Signs of a Delusional Mind
These are the chronicles of the esoteric . . .
a foundation, pt 2
Please note, this is the second post of a four-part series.
While not the incident that altered my view toward the holidays, Christmas of 2008 certainly did play a part in my already shifted perspective. That particular winter, December was nearly unrecognisable; the first weekend of that twelfth month did not witness the setting up and decoration of my parents' tree. Unlike the yards outdoors covered in thick, white snow, my parents' living room was bare of holiday ornaments. December 20 found my family and I leaving on a plane to spend Christmas and New Years with my mother's family in Nicaragua - a trip especially difficult for me as I would leave my fiancée of seven months behind for those eleven days.
December in Central America is a stark contrast to December in Manitoba. While there, we experienced temperatures ranging from 32-38° C (89-100° F).1 Conversely, a December in Winnipeg sees temperatures averaging at about -32° C (-25.6° F). Needless to say, there is no snow to be seen in Nicaragua - but I did spot at least one Latino Santa Claus, which was a rather humorous scene to behold. Celebrations there consisted of a midnight meal, interrupted by an exciting display of fireworks set off all around the neighbourhood so it sounded like a war zone - but looked like a colourful, repeatedly blooming garden. There were no devotionals read, but there was a church service - which we did not end up going to, although my grandma naturally did. But there was gift-giving. And of course, there was a decorated tree. It was tucked away into a corner of my grandma's sitting room, but it was there in its colourful holiday splendour.
While our celebration of Christ's birth followed a similar framework to what we had grown up knowing - albeit with modifications and a distinctly genuine Latino flavour - returning home to Canada found me feeling like we had missed Christmas altogether. Perhaps it was the fact that I lacked my soon-to-be wife. Perhaps it was that our celebrations lacked familiarity. Perhaps it was that I did not receive any Biblical input that Christmas night.
My current opinion is that my Christmas-discontent resulted from a combination of these three. The fact that my fiancée was not with me led me to experience natsukashii and in some ways caused me to neglect a bit of what was going on.2 The fact that we were in a foreign culture, celebrating God's entering into space and time in an alien way led me to gloss over the event as I attempted to drink it all in. And the fact that we did not Biblically recognise the significance of our celebrations - at least not outwardly, in a spoken, formal manner - led me to feel like we were simply having a 'family fun night.'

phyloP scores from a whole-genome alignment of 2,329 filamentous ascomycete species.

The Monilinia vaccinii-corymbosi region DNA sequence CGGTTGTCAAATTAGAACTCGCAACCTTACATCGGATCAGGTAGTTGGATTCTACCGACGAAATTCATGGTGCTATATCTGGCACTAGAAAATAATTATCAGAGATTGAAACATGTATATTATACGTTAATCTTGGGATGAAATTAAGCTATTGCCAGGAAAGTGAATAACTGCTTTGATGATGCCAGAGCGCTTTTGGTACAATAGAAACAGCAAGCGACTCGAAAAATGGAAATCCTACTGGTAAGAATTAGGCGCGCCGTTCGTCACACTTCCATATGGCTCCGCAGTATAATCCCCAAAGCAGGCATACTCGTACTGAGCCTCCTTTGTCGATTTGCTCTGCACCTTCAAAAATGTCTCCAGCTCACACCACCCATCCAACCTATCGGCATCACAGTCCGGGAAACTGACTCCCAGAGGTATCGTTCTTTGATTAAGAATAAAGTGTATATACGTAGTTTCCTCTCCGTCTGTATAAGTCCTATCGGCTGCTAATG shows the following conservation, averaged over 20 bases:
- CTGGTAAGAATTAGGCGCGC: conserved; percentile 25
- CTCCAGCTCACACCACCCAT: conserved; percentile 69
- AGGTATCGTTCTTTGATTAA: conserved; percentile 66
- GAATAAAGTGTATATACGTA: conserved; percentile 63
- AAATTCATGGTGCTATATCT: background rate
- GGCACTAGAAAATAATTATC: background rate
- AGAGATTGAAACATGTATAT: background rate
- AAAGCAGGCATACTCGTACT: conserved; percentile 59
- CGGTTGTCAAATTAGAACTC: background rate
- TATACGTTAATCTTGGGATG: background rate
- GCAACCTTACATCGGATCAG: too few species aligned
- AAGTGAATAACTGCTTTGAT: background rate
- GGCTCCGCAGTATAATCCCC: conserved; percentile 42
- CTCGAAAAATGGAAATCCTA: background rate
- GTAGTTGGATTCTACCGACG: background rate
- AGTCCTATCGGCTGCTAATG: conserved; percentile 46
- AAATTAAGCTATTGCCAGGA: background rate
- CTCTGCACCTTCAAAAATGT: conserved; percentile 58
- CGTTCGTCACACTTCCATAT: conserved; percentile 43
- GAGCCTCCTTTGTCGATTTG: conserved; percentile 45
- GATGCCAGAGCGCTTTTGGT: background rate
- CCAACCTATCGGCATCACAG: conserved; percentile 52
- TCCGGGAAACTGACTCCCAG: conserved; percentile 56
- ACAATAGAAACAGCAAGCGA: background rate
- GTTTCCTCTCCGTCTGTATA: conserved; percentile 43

It became my realisation that Christmas for me meant more than Christ's birth. Christmas had come to encompass, in an essential way, the gathering of family, the meals, the games, the decorations, the gift-giving, the days off - all the rituals, tastes, smells and sights that everyone experiences in one way or another - and these customs were beginning to share, if not usurp, the beats to the heart of this Christian season. They were in fact becoming the most recognisable and the most easily distinguishing characteristics of Christmas.
Undoubtedly, Christmas itself, for the majority of people, has also come to be jumbled with a variety of ideas and an assortment of celebrations. Christian tradition piously feeds us all sorts of different notions as a result of its assimilation of pagan rituals - pagan rituals which, while aiding in the promulgation of generations of Christians, in turn has resulted in an impurification of Christian thought, practise and tradition. It is a surprisingly unknown fact that Christianity is layered with unbiblical influences - its theology affected by outside philosophies, its doctrines skewed by surrounding cultures - all setting Christ's attempts at reviving and re-inventing Judaism, the faith of God's people, to an off-center tilt.3 Indeed, the faith of the Christ-followers' is wobbling at best. ✤
See the other parts of this series here:
☗ A Foundation, Part 1
☗ A Foundation, Part 3
☗ A Foundation, Part 4
1. Granted, we did experience colder, but it was only when we did sightseeing 1 344 m (4 409 ft) atop the volcano Mombacho - where it fell to a breezy 18° C (64° F).
2. Natsukashii is the Japanese term for 'homesickness' and 'longing.' It is an existential descriptor for the pining we feel toward something or someplace - that is, it implies more than merely an emotional dissatisfaction and instead denotes a yearning within the being itself. It is not nostalgia in the sense that English generally understands it - as a sentimental and wistful feeling - but is an experience of emptiness, of being without. See Elaine MacInnes' Zen Contemplation for Christians: A Bridge of Living Water (Sheed and Ward, 2003) for her brief discussion in the first chapter.
3. It is also surprisingly overlooked that Jesus did not intend to create a new religion, but instead, God, through His Son, was attempting to revitalise and renew - to revolutionise - the Israelite system of faith.
[posted by ericjordan at 2103 hrs]
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